Meantime, anyone still holding onto an old version of Firefox for Android because they don't like the redesigned update, or its lack of support for many extensions, might want to reconsider their decision. A security researcher has discovered that the browser can easily be hijacked by another user connected to the same Wi-Fi network, and cause the victim's phone to execute arbitrary Android intent commands.
Firefox for Android LAN-Based Intent Triggering

Since new Linux laptops seem to be appearing almost every week now, I'm going to skim over the details of three new offerings — but there'll be more information in today's shownotes. Spanish company Slimbook has introduced two new models, which look to offer better value for money than most. The fourteen and fifteen inch ultrabooks are housed in ABS and aluminum, and offer a choice of 10th generation Intel CPUs coupled with up to 32GB of RAM. The smaller model weighs in at just under three pounds, and in its base configuration will set you back less than $600. At the opposite end of the spectrum, TUXEDO Computers has introduced a portable gaming rig that features desktop Intel CPUs. The new luggable can be outfitted with up to 128GB of RAM, offers a choice of dedicated NVIDIA graphics cards, and comes fitted with a 97 watt hour battery that ought to be good for around four hours of active use. Naturally none of this comes cheap, and the new machine retails for upwards of twenty-eight hundred dollars.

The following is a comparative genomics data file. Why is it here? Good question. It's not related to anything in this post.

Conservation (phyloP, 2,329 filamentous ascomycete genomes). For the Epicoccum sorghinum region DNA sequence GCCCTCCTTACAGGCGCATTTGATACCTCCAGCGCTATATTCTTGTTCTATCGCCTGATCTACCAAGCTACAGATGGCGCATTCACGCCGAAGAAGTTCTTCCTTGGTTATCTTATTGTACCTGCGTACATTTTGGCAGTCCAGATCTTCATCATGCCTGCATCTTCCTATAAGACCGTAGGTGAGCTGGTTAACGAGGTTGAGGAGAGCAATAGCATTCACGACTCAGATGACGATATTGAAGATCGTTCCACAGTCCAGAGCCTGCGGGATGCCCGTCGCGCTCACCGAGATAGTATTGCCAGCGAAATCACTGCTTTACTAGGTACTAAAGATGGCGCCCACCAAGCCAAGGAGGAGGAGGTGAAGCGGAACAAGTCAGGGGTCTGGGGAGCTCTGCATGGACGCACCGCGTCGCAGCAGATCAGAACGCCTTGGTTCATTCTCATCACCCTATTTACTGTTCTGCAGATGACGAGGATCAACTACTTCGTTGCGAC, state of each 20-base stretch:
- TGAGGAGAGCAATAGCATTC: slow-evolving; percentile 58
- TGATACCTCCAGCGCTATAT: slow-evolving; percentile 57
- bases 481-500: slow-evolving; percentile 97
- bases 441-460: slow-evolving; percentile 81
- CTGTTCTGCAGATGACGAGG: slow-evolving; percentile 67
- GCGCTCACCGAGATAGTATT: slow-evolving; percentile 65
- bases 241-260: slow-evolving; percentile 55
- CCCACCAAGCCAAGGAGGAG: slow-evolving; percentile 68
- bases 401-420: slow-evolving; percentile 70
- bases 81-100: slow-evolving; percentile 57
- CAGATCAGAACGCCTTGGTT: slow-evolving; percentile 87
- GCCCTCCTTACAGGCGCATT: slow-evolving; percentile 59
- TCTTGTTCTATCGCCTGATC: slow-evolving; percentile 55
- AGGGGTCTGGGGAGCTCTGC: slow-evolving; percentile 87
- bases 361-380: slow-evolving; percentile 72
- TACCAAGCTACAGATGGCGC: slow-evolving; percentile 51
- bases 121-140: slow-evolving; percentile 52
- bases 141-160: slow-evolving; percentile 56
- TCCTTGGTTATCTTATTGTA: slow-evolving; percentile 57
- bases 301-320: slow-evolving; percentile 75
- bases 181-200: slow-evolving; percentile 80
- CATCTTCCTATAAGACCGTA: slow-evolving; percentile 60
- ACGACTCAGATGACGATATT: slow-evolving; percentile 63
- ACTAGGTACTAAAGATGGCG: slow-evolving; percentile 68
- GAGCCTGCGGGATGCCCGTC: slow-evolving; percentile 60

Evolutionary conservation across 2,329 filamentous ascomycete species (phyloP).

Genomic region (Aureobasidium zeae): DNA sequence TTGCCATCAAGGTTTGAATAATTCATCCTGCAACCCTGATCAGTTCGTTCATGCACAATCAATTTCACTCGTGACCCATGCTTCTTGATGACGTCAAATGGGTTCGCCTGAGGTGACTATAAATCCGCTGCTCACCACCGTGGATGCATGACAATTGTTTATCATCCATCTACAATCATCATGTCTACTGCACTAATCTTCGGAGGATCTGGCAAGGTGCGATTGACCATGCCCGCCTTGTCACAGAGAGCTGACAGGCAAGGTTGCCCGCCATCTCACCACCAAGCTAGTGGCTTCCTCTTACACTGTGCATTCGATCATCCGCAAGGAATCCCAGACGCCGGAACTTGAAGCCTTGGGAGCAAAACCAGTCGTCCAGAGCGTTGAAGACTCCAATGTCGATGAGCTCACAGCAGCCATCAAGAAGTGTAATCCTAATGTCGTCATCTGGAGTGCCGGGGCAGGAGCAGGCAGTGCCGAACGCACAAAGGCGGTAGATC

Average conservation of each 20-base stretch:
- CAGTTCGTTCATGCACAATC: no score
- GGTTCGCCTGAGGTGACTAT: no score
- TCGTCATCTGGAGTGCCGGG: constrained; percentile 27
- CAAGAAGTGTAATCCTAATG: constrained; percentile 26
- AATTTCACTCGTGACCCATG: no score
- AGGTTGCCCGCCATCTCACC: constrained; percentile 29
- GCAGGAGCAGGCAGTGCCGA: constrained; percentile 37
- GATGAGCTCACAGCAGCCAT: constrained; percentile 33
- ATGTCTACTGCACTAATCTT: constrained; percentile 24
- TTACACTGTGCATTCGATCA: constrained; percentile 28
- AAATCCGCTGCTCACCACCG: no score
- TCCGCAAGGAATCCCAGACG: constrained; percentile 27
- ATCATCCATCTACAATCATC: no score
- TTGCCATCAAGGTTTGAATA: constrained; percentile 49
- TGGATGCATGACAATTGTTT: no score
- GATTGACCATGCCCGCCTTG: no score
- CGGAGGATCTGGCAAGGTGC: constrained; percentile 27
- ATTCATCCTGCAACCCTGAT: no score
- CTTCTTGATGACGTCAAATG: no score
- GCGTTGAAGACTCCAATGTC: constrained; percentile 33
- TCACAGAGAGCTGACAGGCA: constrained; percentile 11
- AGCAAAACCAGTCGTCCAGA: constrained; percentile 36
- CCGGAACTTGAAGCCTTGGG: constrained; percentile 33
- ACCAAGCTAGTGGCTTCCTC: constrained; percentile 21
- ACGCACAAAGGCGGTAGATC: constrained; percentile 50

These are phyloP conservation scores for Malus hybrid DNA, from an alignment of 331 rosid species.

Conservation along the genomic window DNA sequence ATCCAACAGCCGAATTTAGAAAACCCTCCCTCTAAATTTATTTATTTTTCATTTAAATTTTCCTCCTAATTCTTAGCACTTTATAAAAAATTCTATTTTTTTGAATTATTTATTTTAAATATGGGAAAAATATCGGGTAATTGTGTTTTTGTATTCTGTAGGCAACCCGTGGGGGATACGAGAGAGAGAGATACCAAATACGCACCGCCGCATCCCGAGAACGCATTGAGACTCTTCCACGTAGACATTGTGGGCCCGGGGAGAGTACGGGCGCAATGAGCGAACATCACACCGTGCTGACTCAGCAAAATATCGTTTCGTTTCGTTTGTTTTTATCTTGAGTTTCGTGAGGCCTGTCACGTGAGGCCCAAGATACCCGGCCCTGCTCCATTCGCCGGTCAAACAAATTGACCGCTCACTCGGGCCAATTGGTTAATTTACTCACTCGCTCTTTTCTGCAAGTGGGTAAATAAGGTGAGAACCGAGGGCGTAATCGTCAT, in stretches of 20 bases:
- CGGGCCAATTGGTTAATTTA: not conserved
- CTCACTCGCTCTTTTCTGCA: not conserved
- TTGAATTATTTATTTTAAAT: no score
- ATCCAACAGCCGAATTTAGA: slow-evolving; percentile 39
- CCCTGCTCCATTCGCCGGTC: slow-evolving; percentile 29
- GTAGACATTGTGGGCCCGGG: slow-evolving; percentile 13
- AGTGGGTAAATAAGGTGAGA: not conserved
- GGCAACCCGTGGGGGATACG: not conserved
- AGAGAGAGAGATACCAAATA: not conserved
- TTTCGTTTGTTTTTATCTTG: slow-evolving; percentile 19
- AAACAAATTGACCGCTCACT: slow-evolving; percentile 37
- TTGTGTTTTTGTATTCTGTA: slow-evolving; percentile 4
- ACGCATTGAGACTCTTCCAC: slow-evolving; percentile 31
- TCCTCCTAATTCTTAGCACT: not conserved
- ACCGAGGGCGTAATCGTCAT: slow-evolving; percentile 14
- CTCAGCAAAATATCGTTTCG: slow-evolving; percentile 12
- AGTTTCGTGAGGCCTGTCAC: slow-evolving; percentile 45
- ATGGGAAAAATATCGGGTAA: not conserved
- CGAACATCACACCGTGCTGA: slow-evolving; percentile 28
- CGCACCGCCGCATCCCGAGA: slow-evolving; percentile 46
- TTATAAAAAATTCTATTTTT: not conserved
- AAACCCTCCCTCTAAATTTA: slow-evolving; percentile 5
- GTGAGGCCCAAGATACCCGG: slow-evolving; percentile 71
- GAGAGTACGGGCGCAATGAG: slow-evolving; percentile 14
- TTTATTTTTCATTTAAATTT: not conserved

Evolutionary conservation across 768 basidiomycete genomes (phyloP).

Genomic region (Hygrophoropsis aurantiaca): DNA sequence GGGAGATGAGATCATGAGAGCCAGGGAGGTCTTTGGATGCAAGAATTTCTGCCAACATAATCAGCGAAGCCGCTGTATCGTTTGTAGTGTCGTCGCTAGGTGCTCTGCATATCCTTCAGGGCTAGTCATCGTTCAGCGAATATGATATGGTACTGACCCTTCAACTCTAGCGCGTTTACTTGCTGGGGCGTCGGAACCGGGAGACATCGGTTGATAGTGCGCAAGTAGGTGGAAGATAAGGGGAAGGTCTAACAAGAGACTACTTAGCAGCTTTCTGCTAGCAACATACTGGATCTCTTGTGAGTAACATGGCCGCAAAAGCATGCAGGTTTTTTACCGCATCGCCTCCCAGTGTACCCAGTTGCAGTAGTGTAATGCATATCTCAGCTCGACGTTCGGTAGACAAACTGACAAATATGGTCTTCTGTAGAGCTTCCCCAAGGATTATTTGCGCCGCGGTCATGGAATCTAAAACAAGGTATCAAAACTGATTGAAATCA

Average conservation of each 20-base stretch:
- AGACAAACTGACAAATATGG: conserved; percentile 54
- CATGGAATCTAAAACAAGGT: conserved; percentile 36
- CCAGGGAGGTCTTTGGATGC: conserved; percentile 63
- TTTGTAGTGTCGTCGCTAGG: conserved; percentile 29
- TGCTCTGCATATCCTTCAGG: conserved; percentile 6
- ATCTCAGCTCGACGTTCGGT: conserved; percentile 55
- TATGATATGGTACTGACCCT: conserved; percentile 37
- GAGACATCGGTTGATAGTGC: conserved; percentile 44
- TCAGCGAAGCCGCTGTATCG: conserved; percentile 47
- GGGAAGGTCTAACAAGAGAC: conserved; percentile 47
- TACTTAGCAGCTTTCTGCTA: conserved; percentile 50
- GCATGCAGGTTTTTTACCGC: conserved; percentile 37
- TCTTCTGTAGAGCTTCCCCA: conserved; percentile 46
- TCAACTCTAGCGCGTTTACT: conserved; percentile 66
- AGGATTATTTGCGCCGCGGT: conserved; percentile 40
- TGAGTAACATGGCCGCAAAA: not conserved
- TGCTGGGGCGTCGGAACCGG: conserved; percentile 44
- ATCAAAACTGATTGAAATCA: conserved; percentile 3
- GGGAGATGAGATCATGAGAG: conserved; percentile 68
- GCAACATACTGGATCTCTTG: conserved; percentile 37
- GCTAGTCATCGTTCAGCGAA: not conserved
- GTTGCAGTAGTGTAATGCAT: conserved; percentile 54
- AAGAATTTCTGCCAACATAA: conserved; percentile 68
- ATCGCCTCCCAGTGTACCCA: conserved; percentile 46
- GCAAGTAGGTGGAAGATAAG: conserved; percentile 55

Slimbook Essential
Portable performance giant: The new TUXEDO Book XUX7

And staying with hardware for a moment, PINE64 is now accepting pre-orders for the Manjaro Community Edition of the PinePhone. The branded device is being offered in a base configuration with 2GB of RAM and 16GB of storage for a hundred and fifty bucks, while another fifty will snag you an upgrade to a model sporting an extra gigabyte of RAM, twice the storage, and a bundled convergence dongle that lets the phone connect to an external monitor, keyboard, and mouse. However, the opening of the order window didn't go quite as smoothly as Pine might have liked, as the company briefly had to close its online store having discovered that it had been infiltrated by a malicious bot. Pine doesn't believe that any customer data was compromised by the breach, which it laid at the feet of a vulnerable WordPress plugin.